SOUTHAMPTON, England — A new chemical vapor deposition process allows fabrication of wafer-scale films of molybdenum disulfide (MoS2), which until now has been commercially available only in microscale flakes.
The advance could pave the way for the large-scale manufacture of flexible and transparent optoelectronics, gas sensors, memory devices, and photovoltaics.
Researchers at the University of Southampton's Zepler Institute used room-temperature, ambient-pressure chemical vapor deposition to create the ultrathin films.
A new chemical vapor deposition technique allows creation of wafer-scale MoS2 films at room temperature. Courtesy of the University of Southampton.
Working at room temperature — rather than at the 800 to 900 °C temperatures typically used — makes it possible to deposit MoS2 on a range of substrates, namely those with low thermal stability, such as flexible displays. The technique also minimizes stress on other previously deposited layers and helps reduce processing costs.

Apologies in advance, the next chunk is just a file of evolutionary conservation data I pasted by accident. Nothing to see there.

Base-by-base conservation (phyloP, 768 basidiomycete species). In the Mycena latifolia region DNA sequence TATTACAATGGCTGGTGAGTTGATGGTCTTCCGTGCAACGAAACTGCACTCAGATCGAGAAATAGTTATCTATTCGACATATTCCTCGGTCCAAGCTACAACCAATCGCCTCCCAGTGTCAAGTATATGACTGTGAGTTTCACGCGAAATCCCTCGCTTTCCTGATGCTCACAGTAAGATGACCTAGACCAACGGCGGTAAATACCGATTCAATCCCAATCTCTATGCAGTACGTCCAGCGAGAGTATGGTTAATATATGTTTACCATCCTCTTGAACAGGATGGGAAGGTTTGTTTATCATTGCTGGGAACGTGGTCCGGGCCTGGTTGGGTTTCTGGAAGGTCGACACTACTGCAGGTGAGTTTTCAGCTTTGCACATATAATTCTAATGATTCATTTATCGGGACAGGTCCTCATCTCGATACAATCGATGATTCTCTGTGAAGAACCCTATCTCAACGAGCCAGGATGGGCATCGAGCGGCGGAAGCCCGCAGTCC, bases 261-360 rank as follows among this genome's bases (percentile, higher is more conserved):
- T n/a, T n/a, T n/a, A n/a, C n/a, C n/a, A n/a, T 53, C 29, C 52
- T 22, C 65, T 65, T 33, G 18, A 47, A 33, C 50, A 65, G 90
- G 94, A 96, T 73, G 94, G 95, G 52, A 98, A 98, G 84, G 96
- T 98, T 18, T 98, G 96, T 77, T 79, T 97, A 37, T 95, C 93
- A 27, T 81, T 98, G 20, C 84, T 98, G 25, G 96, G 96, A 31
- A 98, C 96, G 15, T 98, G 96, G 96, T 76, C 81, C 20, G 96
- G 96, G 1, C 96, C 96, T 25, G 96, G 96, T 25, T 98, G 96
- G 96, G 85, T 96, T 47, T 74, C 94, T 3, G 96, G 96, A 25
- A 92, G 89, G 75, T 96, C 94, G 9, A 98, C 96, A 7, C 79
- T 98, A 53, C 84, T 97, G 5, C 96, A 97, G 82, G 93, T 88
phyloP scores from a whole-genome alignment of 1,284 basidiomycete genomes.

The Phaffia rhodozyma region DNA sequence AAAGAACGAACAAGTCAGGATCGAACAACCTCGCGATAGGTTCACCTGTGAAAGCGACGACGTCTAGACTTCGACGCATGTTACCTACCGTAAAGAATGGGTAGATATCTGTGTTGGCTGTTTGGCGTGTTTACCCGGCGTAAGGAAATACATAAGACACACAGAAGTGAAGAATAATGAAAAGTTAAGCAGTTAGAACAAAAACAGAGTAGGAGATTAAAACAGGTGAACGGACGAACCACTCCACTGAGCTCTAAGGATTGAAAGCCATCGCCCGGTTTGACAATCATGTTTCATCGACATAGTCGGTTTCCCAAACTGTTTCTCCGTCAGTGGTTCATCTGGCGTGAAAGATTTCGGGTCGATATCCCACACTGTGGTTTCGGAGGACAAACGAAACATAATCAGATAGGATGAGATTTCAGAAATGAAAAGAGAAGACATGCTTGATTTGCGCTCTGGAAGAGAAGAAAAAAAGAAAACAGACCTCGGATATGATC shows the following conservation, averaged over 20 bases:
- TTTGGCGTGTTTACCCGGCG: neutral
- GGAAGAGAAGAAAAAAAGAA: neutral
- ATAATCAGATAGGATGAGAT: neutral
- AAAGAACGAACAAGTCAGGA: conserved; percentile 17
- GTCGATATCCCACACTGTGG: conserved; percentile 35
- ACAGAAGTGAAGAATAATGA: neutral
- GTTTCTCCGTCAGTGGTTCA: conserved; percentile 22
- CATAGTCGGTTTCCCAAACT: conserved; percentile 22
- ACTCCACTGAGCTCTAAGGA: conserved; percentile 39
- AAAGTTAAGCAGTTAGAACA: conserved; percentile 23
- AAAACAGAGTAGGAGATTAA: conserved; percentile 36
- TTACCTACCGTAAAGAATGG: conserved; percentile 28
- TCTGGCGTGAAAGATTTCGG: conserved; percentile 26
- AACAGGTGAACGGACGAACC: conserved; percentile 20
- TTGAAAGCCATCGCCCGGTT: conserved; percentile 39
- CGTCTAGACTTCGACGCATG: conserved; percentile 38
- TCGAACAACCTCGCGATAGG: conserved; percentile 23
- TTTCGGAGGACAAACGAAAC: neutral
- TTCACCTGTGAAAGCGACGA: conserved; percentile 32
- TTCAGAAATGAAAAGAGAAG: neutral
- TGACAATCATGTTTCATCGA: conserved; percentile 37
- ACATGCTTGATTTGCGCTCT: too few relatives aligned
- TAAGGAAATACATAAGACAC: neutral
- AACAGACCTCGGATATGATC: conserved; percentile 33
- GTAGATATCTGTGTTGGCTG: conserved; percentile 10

MoS2 has exceptional charge carrier mobility and is widely believed to be a strong contender for the next generation of electronics, as the silicon chip reaches its fundamental limits. In addition, MoS2 is an N-type semiconductor, useful for photovoltaics.
"There have been extraordinary efforts devoted to the study of 2D materials, especially MoS2," said professor Shen Ze Xiang of Nanyang Technological University in Singapore, which is affiliated with Southampton. "For these materials to be useful in real applications and for many fundamental studies, the ability to fabricate uniform, large-area thin films is critical."
Xiang said the new deposition technique has allowed Nanyang researchers to study ultrafast carrier thermalization and cooling dynamics in few-layer MoS2.
The work was carried out under the Chalcogenide Advanced Manufacturing Partnership (ChAMP), funded by the U.K. Engineering and Physical Sciences Research Council.
For more information, visit http://chalcogenide.net.